Privilege is word that is often heard but less often understood.
We often see the word attached to subjects like race and sexual orientation, and used during discussions on topics like police brutality and marriage equality.
When discussing privilege in these scenarios, there are always folks who respond:
“I can’t even afford my bills. How am I privileged?”
Just because you’re broke, it doesn’t mean you don’t benefit from privilege.
By definition, privilege simply refers to “a special right, advantage, or immunity granted or available only to a particular person or group of people.”
Economic privilege is only one type of privilege, but it happens to be the most commonly understood. And because it’s the form most often associated with the word, sometimes it’s difficult to really understand the other ways in which many of us benefit from privilege if we’re not wealthy.
That’s why I particularly appreciate exercises that inspire awareness about my own privilege.
One of my favorite exercises is the Heterosexual Questionnaire below. In 1972, Dr. Martin Rochlin presented the following 25 questions to heterosexuals.
Please take a few minutes to answer them.
1. What do you think caused your heterosexuality?
2. When and how did you decide that you were a heterosexual?
3. Is it possible that your heterosexuality is just a phase that you may grow out of?
4. Is it possible that your heterosexuality stems from a neurotic fear of others of the same sex?
5. Isn’t it possible that all you need is a good gay lover?
6. Heterosexuals have histories of failure in gay relationships. Do you think you may have turned to heterosexuality in fear of rejection?
7. If you’ve never slept with a person of the same sex, how do you know you wouldn’t prefer it?
8. If your heterosexuality is normal, why are a disproportionate number of patients with mental disabilities heterosexual?
9. With whom have you discussed your heterosexual tendencies? How did they react?
10. Your heterosexuality doesn’t offend me as long as you don’t try to force it on me. Why do people feel compelled to seduce others into your sexual orientation?
11. If you choose to nurture children, would you want them to be heterosexual, knowing the problems they would face?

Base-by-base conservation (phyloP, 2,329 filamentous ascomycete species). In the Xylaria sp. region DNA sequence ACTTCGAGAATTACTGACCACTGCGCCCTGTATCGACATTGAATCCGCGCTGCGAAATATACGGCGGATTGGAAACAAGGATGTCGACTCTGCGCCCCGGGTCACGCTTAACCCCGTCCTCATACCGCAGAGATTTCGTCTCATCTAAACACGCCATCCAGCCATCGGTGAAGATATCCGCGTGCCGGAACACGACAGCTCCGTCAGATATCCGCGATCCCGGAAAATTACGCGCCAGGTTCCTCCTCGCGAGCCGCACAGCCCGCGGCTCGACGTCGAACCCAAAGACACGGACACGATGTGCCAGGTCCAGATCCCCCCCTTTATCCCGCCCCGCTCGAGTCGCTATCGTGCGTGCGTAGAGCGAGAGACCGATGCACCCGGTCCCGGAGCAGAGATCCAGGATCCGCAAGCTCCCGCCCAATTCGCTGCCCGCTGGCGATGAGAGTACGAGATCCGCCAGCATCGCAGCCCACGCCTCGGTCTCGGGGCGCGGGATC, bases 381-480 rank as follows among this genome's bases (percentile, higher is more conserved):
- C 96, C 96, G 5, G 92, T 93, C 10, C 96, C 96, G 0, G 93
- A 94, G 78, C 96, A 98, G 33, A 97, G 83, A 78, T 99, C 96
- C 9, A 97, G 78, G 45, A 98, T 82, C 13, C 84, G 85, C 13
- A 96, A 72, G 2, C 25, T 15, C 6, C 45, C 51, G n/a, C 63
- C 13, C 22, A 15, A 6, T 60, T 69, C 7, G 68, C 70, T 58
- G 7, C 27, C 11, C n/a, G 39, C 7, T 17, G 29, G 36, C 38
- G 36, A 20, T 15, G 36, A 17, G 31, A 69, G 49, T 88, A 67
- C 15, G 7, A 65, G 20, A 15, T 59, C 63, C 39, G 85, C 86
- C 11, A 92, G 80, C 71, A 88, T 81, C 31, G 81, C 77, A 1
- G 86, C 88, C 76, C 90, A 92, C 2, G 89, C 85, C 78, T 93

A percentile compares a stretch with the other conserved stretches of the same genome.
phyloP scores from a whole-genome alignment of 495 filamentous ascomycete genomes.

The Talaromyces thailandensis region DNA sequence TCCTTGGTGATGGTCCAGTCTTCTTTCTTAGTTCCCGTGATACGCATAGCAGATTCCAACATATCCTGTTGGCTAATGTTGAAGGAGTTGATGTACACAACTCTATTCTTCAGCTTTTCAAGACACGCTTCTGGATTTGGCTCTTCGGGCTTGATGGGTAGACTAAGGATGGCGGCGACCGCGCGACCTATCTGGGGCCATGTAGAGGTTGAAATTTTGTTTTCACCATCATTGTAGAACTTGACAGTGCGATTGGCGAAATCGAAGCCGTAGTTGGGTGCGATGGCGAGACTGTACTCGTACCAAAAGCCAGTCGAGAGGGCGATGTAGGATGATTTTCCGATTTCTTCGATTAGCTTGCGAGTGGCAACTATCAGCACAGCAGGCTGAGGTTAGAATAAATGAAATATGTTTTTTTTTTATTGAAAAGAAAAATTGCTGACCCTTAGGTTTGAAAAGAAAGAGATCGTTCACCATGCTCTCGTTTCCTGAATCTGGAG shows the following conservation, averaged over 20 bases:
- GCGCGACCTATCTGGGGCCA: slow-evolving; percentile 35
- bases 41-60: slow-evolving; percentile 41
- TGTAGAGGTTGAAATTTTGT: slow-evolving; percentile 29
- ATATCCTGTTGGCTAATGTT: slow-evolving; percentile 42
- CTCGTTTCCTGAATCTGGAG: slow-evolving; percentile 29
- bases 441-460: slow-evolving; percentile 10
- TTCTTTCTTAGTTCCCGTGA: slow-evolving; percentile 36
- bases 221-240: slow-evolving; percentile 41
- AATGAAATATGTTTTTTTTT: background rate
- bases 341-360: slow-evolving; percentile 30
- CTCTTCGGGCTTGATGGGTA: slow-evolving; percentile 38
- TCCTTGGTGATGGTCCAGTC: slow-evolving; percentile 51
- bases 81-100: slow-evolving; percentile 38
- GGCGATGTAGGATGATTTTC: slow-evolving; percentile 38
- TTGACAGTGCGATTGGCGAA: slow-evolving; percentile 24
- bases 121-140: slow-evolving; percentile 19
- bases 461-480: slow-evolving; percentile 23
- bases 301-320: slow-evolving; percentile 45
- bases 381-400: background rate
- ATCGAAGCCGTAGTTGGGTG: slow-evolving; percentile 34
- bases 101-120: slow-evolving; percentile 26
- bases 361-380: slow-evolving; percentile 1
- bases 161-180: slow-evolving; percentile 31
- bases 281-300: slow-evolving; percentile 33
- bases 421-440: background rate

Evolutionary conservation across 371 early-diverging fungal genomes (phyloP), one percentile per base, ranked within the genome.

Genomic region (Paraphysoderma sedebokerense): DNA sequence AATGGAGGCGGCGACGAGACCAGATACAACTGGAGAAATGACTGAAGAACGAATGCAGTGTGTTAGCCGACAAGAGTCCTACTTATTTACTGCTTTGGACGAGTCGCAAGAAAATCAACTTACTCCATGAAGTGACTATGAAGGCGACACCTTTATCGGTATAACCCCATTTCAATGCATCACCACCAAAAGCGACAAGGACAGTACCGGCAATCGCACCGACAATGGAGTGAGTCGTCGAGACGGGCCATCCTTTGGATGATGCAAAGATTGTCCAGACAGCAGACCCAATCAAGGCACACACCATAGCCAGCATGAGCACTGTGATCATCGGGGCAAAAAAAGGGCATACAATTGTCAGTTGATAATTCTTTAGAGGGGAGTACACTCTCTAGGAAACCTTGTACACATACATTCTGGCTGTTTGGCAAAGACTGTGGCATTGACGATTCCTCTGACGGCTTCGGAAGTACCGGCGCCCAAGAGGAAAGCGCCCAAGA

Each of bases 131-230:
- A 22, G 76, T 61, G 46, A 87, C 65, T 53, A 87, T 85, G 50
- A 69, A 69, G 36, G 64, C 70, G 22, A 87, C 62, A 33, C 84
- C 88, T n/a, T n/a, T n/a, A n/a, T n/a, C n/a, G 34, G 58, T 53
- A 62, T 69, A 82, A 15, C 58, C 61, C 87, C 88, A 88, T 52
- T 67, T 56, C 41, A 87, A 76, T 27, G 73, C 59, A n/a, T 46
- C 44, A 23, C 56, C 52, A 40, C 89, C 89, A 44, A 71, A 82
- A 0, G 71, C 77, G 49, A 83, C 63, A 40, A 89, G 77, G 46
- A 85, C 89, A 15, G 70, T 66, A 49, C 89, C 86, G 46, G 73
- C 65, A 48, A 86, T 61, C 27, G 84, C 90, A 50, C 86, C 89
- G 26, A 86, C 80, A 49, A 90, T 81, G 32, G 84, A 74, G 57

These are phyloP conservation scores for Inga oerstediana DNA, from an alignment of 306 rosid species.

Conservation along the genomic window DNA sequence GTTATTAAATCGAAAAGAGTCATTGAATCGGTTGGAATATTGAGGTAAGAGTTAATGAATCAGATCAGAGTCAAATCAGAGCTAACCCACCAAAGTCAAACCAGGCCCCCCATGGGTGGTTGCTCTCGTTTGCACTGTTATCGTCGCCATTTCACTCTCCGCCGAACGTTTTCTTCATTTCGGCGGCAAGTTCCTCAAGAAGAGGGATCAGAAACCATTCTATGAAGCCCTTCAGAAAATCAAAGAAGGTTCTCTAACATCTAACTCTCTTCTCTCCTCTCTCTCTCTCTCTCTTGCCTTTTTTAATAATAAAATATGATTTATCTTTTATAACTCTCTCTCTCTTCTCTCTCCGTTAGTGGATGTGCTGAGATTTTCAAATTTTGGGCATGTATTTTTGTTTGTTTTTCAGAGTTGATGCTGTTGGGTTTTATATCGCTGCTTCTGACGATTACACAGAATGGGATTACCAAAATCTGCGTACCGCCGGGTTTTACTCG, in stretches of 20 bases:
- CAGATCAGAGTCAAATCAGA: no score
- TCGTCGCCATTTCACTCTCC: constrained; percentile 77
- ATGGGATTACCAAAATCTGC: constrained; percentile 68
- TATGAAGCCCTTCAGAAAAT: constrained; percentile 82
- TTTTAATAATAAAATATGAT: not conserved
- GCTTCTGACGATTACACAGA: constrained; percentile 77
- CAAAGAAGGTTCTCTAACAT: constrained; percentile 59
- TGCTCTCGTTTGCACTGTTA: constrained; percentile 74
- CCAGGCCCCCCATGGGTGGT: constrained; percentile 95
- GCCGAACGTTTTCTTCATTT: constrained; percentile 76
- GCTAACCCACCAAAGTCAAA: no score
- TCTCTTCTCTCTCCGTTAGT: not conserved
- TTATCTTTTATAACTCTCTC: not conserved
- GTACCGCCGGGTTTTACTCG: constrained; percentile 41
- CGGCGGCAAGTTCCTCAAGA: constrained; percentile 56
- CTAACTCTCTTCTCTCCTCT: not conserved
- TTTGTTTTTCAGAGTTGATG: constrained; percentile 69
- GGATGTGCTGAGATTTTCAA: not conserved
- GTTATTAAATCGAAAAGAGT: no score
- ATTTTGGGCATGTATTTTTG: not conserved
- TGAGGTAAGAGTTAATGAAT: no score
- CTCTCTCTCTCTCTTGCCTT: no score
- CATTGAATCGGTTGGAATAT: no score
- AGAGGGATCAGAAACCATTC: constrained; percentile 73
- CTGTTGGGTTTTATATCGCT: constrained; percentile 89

12. The great majority of child molesters are heterosexuals. Do you consider it safe to expose your children to heterosexual teachers?
13. Why do you insist on being so obvious, and making a public spectacle of your heterosexuality? Can’t you just be what you are and keep it quiet?
14. How can you ever hope to become a whole person if you limit yourself to a compulsive, exclusive heterosexual object choice, and remain unwilling to explore and develop your normal, natural, God given homosexual potential?
15. Heterosexuals are noted for assigning themselves and each other to narrowly restricted sex roles. Why do you cling to such unhealthy role-playing?
16. How can you enjoy a fully satisfying sexual experience or deep emotional rapport with a person of the opposite sex, when the obvious physical, biological, and temperamental differences between you are so vast? How can a man understand what pleases a woman sexually, or vice-versa?
17. Why do heterosexuals place so much emphasis on sex?
18. With all the societal support marriage receives, the divorce rate is spiraling. Why are there so few stable relationships among heterosexuals?
19. How could the human race survive if everyone were heterosexual like you, considering the menace of overpopulation?
20. There seem to be very few happy heterosexuals. Techniques have been developed with which you might be able to change if you want to. Have you ever tried therapy?
21. A disproportionate number of criminals, welfare recipients, and irresponsible or anti-social types are heterosexual. Why would you want to hire a heterosexual for a responsible position?
22. Do heterosexuals hate and/or distrust other of their own sex? Is that what makes them heterosexual?
23. Why are heterosexuals so promiscuous?
24. Why do you make a point of attributing heterosexuality to famous people? Is it to justify your own heterosexuality?
25. Could you really trust a heterosexual therapist/counselor to be objective and unbiased? Don’t you fear that s/he might be inclined to influence you in the direction of his/her own leanings?
So, what do you think? How did you do?
If you laughed at the absurdity of the questions, I can’t say I blame you—they are certainly absurd. But they help illustrate one way in which heterosexuals benefit from the privilege that comes with their sexual orientation.
As absurd as these questions sound, many of my gay and lesbian friends still hear them all the time (only in an opposite context and with full seriousness from the person asking).
And they don’t just hear them once from strangers. Often, these are recurring questions that are posed by family members or other acquaintances on a regular basis.
On June 26, 2015, America finally legalized marriage equality on a national level, but that’s only one step forward.
As long as people are still being questioned for who we are, inequality remains.
We still have a lot of work to do.
Survey originally created by Martin Rochlin, Ph.D., January 1977, and adapted for use here.
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